© 2024
Prairie Public NewsRoom
Play Live Radio
Next Up:
0:00 0:00
Available On Air Stations

Elfrida Trinkler

Ways To Subscribe

On this date in 1914, the Grand Forks Evening Times carried an intriguing story under the headline "Girl Would Rather Work as a Servant than Cross the Ocean Again!" It was about 18-year-old Elfrida Trinkler, who was reportedly a survivor of the great Titanic disaster two years before.

The young woman expressed her fear of the ocean by stating, “I’ll die in this country before I cross the ocean again.”

Elfrida certainly had the means to return to her home in Bordeaux, France, thanks to money sent by her father. The news report concluded that her life in France would have been far easier than the servant life she chose in North Dakota.

What is intriguing about Elfrida’s story is the lack of evidence to confirm her presence on the Titanic, including the absence of her name on lists of Titanic survivors. A more convincing case of a survivor in North Dakota is that of Ole Abelseth. His story is much more detailed.

Ableseth was originally from Norway, and his biography at the State Historical Society of North Dakota describes his journey. He and several relatives had boarded the Titanic in Southampton. The night of the sinking, they had clung to the ship until the last second. He lost his relatives in the freezing water, but after 20 minutes he managed to drag himself into a life boat.

Ole endured freezing temperatures as he and other survivors waited for rescue. In the biography, he describes watching people around him succumb to the cold.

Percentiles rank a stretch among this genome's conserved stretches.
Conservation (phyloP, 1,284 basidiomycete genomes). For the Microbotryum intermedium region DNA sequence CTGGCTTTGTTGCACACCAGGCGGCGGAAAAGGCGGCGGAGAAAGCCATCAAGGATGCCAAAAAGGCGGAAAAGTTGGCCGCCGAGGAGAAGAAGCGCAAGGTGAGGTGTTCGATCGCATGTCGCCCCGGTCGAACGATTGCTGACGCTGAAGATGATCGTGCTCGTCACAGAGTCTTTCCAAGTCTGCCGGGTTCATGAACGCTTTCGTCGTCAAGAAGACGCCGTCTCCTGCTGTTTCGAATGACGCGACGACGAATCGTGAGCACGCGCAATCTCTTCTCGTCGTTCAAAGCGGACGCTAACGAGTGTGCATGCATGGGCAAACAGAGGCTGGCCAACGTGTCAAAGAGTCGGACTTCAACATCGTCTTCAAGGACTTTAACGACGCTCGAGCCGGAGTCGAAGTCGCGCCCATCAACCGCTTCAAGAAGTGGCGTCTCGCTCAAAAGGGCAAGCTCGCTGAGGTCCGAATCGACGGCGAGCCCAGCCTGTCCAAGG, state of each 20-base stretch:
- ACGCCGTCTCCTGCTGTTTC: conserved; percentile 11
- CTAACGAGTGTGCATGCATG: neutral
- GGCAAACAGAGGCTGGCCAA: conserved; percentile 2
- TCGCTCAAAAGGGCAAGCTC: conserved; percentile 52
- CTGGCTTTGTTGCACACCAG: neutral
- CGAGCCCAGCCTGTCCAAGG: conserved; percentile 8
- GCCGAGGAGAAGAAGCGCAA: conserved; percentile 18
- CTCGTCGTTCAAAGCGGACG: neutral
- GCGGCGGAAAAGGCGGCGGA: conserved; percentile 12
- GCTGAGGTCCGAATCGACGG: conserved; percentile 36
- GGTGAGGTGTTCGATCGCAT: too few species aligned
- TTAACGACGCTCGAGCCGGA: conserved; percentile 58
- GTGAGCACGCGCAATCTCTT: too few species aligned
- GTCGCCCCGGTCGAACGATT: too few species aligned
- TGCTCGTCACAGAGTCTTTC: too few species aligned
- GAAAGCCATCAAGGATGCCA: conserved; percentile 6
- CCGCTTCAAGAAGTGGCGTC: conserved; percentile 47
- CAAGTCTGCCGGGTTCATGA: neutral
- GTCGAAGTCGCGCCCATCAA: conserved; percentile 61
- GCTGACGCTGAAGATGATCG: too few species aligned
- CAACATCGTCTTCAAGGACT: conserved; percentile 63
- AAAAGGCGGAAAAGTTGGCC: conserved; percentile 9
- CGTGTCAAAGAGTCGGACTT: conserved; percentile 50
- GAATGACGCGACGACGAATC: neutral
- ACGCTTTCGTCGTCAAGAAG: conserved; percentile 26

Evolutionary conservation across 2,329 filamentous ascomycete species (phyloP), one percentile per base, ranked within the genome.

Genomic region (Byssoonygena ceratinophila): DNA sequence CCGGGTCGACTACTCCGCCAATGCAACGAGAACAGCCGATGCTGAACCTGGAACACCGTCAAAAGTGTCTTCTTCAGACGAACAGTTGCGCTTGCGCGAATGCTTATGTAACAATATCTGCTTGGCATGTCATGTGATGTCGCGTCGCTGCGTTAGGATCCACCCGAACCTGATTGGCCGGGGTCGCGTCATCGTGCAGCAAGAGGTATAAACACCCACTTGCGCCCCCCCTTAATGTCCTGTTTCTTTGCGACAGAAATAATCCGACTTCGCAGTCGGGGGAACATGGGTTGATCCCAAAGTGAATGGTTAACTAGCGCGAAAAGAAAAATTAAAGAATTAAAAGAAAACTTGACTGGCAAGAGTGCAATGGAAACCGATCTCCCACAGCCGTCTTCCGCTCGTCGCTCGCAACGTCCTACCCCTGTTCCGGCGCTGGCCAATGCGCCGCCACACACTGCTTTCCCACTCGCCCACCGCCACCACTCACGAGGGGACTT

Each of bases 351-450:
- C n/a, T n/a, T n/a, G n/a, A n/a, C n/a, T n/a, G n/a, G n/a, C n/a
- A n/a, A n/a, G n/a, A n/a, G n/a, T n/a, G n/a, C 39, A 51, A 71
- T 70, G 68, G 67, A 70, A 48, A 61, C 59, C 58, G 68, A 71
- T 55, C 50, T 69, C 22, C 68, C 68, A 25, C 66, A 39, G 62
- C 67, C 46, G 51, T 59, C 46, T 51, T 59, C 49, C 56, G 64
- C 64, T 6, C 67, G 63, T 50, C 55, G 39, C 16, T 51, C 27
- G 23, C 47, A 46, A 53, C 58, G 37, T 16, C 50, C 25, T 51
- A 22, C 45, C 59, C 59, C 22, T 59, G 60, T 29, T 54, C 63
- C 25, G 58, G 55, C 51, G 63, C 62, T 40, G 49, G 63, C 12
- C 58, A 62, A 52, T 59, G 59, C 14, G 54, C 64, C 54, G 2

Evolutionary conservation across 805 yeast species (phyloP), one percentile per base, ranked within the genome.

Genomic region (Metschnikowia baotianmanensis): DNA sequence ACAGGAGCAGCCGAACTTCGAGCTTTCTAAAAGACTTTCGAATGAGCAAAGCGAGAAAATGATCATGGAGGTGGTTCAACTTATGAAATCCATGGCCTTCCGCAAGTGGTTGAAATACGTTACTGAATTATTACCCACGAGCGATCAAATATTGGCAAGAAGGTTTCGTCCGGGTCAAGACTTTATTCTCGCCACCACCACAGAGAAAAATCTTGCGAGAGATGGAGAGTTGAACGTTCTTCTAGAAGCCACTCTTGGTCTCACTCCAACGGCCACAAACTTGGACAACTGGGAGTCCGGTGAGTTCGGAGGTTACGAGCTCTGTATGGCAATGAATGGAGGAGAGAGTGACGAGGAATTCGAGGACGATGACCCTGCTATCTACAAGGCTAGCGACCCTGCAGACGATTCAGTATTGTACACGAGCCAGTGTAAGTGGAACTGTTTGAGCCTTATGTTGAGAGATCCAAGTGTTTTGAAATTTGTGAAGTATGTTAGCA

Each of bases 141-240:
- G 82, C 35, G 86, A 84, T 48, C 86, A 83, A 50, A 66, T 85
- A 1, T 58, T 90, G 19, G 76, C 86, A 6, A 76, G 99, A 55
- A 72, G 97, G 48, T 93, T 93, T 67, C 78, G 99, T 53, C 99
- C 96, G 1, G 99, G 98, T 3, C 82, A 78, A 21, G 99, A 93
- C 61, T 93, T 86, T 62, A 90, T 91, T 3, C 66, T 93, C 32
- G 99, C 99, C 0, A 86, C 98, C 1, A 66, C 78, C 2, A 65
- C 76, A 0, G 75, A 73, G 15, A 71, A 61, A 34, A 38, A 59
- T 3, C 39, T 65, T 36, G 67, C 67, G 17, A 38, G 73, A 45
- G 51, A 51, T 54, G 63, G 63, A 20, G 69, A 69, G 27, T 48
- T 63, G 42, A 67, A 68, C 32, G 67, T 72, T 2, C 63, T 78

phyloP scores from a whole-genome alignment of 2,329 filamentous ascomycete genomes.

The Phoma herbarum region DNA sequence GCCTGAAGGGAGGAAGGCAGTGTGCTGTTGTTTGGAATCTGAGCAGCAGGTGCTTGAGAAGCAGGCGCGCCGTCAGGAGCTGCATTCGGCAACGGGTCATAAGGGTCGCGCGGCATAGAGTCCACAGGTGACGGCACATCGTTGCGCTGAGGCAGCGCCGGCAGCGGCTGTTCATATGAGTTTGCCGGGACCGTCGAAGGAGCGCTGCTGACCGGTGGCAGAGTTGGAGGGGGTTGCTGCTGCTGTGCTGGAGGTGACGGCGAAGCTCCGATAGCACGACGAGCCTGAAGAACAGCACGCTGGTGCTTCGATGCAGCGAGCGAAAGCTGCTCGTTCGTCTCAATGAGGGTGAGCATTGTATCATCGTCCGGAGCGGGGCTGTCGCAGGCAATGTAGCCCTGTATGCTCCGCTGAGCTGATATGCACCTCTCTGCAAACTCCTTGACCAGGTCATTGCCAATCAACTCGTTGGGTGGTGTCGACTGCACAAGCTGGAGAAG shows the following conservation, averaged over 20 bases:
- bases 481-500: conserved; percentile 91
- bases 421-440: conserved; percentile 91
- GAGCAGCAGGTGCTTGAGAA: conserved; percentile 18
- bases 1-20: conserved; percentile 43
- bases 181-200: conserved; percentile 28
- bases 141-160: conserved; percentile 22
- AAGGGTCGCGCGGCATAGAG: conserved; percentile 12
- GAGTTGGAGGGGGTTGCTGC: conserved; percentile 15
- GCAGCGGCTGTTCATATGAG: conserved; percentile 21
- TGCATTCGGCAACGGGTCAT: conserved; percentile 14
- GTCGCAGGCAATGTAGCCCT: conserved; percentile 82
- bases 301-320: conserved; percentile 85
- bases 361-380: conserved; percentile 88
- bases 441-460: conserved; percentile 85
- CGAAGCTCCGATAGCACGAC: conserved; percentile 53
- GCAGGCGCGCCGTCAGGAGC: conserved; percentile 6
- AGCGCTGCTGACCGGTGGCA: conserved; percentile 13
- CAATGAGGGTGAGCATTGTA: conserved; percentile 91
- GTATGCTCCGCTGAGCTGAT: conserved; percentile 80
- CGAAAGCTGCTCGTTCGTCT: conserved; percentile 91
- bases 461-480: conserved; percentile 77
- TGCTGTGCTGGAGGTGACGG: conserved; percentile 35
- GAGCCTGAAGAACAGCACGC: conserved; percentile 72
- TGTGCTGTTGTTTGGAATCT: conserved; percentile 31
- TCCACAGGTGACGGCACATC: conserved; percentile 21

Ole would one day testify before the US Senate Inquiry into the disaster, and after moving around, he ended up in North Dakota where he spent the rest of his days with his wife and children.

As for Elfrida Trinkler, the lack of details in her story and the absence of her name in public records hurt her credibility. Was there a reason a 16-year-old might have been overlooked on the survivor list? Or had the young woman sought to capitalize on the tragedy? Whichever the case, the newspaper reported that Elfrida would remain in Mandan, taken in by a local official.

Dakota Datebook by Olivia Burmeister


The Evening Times March 02, 1914, Image 2

SHSND General Information Biography File Olaus Abelseth

Dakota Datebook is made in partnership with the State Historical Society of North Dakota, and funded by Humanities North Dakota, a nonprofit, independent state partner of the National Endowment for the Humanities.

Any views, findings, conclusions, or recommendations expressed in the program do not necessarily reflect those of Humanities North Dakota or the National Endowment for the Humanities.

Related Content